Karen Ives-Smith, Advanced Nurse Practitioner at the Royal Derby Hospital, tells us about her experience as Pledge Lead for the Service Pledge at her hospital.

Wednesday 8 June 2016      Policy and Campaigns blog
Karen Ives-Smith and her team

Karen Ives-Smith and her team

Breast Cancer Now’s Service Pledge programme has been running since 2003, and helps breast cancer services across the country involve patients and staff in reviewing services and implementing patient-centred improvements. We work with dedicated and passionate NHS staff to deliver this programme, and in this blog Karen tells us about her experience as Pledge Lead in 2015.


Becoming a Service Pledge Lead

I’ve been in nursing for over 23 years and still love caring for people when they need it. I’ve always worked in surgery but for the last 15 years I’ve specialised in breast care. I currently work as an advanced nurse practitioner in the Breast Unit at the Royal Derby Hospital.

The Surgical Lead first sent me some information about the Service Pledge for Breast Cancer in January 2015 and asked if I might be interested in leading the programme at our hospital.

I remember reading about ideas for service improvements coming directly from breast cancer patients, and this was the reason why I wanted to get involved – to take ideas from our past patients in order to make the experience better for our patients in the future.

How it works in practice

In April 2015, the Surgical Lead and I attended Breast Cancer Now’s training day, to find out more about the steps required to make the Service Pledge a reality, hear how the programme has helped to improve services and introduce changes in other hospitals, and to get an idea of timelines.

By the end of April, I had contacted our data team to collate a list of patients and staff who we could send surveys to, obtained costing for printing the surveys locally and set a target date of 5 May to send them out – which we achieved!

Dates and venues were then agreed for the patient workshop in September and the improvement goal meeting in October.

The response rate from patients was overwhelming, with 185 out of 247 completing the patient experience survey. The staff survey response rate was 52% (37 out of 71). It was very useful to get both patient and staff feedback not only on how the service runs but also suggestions for improvements.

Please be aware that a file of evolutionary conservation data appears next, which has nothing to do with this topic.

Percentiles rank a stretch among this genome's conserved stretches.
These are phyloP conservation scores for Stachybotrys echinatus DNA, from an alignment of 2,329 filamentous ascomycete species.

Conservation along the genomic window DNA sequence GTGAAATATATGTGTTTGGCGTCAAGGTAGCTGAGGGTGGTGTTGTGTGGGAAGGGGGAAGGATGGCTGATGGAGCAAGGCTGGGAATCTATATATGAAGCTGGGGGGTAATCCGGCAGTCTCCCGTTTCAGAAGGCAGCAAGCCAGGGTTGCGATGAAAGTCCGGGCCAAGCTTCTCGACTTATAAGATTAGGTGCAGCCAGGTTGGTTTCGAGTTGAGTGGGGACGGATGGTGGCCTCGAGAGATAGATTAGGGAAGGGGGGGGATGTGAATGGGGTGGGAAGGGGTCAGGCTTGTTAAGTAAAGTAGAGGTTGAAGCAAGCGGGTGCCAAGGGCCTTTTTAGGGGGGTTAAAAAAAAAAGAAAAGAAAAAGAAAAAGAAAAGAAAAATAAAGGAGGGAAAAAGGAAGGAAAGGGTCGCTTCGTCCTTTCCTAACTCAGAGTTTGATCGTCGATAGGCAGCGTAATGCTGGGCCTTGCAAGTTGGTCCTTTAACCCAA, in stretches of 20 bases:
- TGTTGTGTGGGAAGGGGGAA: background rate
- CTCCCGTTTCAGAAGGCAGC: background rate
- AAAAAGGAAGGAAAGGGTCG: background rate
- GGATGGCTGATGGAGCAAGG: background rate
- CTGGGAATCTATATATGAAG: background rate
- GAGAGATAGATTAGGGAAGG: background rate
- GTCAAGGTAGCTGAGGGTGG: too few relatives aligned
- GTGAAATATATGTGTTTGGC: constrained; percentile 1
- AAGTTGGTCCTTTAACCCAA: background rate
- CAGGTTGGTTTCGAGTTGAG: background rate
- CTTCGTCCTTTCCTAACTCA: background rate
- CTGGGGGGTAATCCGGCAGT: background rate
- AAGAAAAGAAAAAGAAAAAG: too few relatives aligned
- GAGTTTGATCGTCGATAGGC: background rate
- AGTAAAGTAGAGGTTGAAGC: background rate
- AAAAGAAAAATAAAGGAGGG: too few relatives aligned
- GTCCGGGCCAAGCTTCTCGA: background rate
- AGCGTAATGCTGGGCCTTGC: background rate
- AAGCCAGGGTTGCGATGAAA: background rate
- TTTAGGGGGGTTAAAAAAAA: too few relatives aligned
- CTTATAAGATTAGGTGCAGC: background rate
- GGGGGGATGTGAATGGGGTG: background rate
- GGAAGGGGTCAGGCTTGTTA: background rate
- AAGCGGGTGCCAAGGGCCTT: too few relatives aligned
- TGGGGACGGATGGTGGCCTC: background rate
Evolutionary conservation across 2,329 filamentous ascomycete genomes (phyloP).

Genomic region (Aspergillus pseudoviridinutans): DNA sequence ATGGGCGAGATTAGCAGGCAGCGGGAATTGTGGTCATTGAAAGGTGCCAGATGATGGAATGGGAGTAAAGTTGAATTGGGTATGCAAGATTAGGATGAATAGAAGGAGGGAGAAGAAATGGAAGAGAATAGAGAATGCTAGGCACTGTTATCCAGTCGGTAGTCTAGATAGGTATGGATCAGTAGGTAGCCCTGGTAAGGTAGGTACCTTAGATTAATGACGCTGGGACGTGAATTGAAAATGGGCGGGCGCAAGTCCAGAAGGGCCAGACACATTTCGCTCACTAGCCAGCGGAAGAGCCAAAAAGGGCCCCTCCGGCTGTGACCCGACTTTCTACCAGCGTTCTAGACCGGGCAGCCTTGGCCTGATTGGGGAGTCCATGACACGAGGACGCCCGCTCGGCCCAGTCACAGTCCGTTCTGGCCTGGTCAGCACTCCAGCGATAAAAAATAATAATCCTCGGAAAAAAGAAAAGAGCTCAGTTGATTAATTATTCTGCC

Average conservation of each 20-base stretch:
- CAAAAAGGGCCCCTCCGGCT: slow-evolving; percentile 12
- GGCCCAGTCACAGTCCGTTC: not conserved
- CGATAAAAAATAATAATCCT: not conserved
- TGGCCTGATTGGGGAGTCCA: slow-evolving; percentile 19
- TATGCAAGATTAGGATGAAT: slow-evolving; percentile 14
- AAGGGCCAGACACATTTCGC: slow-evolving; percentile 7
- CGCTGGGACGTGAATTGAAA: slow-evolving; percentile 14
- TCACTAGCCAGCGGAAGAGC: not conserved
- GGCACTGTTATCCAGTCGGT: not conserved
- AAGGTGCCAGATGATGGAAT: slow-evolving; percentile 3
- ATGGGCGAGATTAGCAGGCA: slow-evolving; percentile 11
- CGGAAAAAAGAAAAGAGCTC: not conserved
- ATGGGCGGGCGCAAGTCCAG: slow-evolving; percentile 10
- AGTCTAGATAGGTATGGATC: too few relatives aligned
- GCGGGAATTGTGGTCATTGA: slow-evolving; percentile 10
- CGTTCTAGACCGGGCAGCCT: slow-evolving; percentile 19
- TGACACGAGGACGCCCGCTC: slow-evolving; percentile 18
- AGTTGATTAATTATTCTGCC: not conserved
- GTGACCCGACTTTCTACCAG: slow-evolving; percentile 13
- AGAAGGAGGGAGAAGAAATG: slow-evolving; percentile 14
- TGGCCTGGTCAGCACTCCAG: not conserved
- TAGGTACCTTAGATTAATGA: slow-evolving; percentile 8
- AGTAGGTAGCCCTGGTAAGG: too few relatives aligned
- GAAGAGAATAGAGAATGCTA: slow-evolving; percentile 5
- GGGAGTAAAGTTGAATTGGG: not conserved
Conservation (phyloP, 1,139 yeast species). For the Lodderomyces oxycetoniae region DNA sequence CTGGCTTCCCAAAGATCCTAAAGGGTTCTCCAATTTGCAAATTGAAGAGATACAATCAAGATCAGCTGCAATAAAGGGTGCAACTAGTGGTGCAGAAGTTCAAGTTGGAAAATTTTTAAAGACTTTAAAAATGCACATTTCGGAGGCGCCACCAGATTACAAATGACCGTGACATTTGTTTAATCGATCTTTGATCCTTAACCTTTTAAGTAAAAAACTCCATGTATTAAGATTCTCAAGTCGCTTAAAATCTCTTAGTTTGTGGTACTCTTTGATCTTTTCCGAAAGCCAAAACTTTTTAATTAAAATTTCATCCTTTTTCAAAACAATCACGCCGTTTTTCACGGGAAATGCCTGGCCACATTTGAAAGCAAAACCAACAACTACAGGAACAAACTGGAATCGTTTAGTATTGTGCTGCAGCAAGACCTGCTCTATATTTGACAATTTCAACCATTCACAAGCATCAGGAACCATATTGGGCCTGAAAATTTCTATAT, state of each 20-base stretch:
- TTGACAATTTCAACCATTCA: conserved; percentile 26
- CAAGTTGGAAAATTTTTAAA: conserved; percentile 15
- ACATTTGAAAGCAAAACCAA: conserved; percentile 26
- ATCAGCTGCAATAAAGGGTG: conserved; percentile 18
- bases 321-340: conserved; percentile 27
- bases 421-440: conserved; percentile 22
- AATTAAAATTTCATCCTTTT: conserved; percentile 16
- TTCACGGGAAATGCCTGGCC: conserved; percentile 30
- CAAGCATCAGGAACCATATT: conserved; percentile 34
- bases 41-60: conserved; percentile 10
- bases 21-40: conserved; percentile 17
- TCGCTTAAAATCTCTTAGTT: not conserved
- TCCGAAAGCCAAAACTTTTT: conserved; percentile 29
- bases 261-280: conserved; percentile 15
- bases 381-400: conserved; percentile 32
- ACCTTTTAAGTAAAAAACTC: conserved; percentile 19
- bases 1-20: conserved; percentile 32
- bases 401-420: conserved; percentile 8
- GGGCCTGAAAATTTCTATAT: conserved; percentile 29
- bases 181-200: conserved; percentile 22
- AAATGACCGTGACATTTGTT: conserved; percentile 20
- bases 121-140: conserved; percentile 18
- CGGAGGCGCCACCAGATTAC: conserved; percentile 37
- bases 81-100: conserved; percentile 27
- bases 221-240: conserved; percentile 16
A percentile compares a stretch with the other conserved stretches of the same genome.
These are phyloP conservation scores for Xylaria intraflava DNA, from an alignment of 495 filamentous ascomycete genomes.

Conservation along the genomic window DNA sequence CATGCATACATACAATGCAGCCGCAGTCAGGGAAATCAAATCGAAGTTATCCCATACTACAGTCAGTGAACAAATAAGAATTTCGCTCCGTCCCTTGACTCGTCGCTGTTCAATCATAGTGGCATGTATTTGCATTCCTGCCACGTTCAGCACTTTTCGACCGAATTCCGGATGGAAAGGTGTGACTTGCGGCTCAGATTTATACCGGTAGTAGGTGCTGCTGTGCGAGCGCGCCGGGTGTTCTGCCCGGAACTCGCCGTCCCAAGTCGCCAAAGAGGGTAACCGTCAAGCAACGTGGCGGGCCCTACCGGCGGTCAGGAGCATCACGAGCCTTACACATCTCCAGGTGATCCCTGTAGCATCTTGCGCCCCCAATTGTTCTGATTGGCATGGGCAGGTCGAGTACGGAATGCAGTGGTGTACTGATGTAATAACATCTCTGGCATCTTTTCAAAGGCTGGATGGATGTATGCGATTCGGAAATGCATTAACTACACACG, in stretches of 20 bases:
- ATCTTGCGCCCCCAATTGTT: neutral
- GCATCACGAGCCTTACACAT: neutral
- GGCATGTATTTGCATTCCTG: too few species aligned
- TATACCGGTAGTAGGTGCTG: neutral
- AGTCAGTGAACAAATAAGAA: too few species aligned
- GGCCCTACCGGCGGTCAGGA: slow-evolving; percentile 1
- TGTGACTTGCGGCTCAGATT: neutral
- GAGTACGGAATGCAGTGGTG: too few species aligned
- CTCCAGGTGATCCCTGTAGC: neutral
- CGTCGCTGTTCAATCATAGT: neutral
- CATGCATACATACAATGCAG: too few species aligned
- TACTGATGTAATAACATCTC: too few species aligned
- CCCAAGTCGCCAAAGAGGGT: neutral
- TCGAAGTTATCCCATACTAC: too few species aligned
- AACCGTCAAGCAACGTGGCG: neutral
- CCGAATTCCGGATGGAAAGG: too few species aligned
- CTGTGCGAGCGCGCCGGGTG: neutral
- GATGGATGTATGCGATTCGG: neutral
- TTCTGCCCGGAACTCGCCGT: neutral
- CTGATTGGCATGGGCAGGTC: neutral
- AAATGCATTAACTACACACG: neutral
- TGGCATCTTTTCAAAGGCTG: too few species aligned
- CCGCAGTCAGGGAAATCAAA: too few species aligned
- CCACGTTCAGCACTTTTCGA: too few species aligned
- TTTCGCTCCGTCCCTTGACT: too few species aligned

The improvement goal meeting was well attended by relevant staff who could help to implement some of the changes identified by our patients, and also by two Patient Advocates, trained Breast Cancer Now volunteers with direct personal experience of breast cancer, who contributed to the discussions.

What did the surveys identify, and how are we improving our service?

Results from both the patient and staff surveys were overall very positive, which was great. However, here are some recommendations which we’re now addressing:

  • Patients said they didn’t always feel informed about how their breast surgery would affect their appearance or what postoperative complications might be – we plan to routinely offer patients the opportunity to look at a selection of postoperative photographs.
  • Patients stated that they were not kept informed about waiting times in clinical areas – we have introduced a white board to display information about waiting times in the treatment waiting area and plan to audit its effectiveness. We plan to introduce something similar in our reception area.
  • Staff stated that the ‘symptomatic’ waiting area, where patients sit in gowns, is often used as a thoroughfare – we have now put up signs to ask staff not to walk through that area when there is a clinic in progress.
  • Patients didn’t know who was who in clinic – as a Trust, we have signed up to the ‘hello, my name is….’ campaign and we have now updated our staff photo board, displaying all the staff within the Breast Unit.
  • Patients suggested a ‘buddy’ service for fellow patients diagnosed and treated for breast cancer – the local breast cancer support group have agreed to provide information to patients about their own treatment journeys, and also their contact details if patients wish to contact them directly. This will be supported by the breast care nurse specialist team.

The Service Pledge team has really enjoyed working with Karen and it’s fantastic to see the outcomes of her and her team’s hard work. If you’re interested in getting involved with the Service Pledge and helping us deliver significant changes and improve services for patients across the UK, you can find out more here.